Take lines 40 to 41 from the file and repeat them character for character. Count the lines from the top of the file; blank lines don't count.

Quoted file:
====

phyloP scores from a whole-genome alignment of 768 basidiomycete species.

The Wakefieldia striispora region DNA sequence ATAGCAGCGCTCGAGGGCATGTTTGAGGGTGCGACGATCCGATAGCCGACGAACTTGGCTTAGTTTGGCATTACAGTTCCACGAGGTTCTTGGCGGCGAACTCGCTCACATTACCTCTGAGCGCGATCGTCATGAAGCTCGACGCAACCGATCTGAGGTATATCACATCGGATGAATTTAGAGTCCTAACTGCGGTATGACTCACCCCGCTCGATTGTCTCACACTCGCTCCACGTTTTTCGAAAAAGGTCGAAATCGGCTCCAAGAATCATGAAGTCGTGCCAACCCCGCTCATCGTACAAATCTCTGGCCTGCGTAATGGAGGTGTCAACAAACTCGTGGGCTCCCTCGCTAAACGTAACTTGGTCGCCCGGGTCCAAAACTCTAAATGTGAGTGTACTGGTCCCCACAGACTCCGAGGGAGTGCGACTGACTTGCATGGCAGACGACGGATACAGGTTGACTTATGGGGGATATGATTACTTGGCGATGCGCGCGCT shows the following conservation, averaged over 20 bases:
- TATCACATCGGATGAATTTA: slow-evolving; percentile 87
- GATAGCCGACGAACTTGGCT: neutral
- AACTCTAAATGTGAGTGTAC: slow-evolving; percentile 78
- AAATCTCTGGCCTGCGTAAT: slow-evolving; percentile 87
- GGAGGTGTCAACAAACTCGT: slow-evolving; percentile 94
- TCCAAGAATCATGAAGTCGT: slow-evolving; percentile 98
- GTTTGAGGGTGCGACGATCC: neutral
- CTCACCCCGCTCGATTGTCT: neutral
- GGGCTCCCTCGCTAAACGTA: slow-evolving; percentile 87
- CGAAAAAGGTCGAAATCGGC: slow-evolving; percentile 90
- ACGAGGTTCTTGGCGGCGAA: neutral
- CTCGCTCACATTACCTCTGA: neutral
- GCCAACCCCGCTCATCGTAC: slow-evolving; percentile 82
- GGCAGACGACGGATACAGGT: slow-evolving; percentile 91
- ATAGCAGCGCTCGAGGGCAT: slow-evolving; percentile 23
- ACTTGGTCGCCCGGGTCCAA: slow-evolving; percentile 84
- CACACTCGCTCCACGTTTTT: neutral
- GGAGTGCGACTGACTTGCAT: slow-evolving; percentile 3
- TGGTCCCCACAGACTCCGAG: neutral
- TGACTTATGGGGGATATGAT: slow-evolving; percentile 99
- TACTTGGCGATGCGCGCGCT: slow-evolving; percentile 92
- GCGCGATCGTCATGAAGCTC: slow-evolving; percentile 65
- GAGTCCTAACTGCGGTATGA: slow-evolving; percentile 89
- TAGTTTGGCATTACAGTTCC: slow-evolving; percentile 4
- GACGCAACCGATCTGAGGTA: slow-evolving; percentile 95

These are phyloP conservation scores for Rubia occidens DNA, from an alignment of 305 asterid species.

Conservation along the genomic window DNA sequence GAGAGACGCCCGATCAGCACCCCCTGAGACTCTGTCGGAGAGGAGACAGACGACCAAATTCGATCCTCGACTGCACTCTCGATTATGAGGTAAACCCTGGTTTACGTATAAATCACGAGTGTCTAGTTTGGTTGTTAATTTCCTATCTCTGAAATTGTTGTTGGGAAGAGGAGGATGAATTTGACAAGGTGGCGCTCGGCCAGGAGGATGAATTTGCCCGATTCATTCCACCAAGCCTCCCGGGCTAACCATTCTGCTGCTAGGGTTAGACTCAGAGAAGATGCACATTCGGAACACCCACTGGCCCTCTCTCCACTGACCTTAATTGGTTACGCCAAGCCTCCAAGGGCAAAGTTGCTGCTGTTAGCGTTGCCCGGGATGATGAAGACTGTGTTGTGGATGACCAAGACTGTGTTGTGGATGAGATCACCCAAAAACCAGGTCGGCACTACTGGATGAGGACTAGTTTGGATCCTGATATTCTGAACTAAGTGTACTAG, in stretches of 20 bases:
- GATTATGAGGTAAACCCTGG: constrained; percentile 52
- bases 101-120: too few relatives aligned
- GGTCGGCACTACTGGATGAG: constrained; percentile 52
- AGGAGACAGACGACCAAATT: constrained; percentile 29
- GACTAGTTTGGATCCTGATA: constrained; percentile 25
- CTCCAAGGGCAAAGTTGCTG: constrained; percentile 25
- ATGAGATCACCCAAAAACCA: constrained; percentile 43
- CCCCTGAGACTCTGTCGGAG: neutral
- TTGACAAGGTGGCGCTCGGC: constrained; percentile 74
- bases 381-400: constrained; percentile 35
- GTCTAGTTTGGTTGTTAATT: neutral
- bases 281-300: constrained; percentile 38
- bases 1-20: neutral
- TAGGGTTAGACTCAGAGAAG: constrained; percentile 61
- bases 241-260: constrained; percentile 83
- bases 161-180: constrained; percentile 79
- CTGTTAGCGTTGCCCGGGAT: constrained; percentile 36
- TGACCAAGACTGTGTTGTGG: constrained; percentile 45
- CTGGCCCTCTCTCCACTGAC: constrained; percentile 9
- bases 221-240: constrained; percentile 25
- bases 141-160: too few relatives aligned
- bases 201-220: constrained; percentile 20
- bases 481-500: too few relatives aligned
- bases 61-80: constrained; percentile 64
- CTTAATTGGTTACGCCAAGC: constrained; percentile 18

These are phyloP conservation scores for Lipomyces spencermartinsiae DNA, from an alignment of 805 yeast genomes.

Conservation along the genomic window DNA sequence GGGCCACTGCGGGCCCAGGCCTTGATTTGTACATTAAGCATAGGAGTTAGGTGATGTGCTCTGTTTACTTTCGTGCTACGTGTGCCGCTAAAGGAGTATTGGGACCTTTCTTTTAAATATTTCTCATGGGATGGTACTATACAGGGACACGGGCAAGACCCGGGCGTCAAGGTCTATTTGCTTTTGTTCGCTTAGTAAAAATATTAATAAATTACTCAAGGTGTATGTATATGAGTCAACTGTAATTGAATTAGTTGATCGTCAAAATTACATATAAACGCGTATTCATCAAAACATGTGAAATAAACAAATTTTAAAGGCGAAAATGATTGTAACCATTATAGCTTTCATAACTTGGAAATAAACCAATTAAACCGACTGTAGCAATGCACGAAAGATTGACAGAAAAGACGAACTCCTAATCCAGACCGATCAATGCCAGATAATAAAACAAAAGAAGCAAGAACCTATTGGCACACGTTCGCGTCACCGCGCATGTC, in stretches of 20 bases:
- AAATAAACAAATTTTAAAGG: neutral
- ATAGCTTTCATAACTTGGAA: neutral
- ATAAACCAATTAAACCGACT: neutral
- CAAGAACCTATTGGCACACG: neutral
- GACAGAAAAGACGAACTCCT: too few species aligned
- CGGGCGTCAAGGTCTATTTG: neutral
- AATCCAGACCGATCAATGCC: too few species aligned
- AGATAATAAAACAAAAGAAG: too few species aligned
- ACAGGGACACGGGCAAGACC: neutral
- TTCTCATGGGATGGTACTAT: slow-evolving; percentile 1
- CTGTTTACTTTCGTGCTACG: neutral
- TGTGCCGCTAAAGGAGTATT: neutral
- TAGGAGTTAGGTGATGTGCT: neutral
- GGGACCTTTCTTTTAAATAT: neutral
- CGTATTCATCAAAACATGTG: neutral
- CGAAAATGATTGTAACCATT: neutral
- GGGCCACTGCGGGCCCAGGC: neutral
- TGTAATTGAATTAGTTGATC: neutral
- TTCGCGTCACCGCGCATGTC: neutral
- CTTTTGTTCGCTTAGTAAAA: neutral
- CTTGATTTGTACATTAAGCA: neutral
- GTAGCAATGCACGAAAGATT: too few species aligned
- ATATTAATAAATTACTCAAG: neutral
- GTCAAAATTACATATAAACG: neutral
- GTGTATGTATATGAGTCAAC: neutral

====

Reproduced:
- GTCTAGTTTGGTTGTTAATT: neutral
- bases 281-300: constrained; percentile 38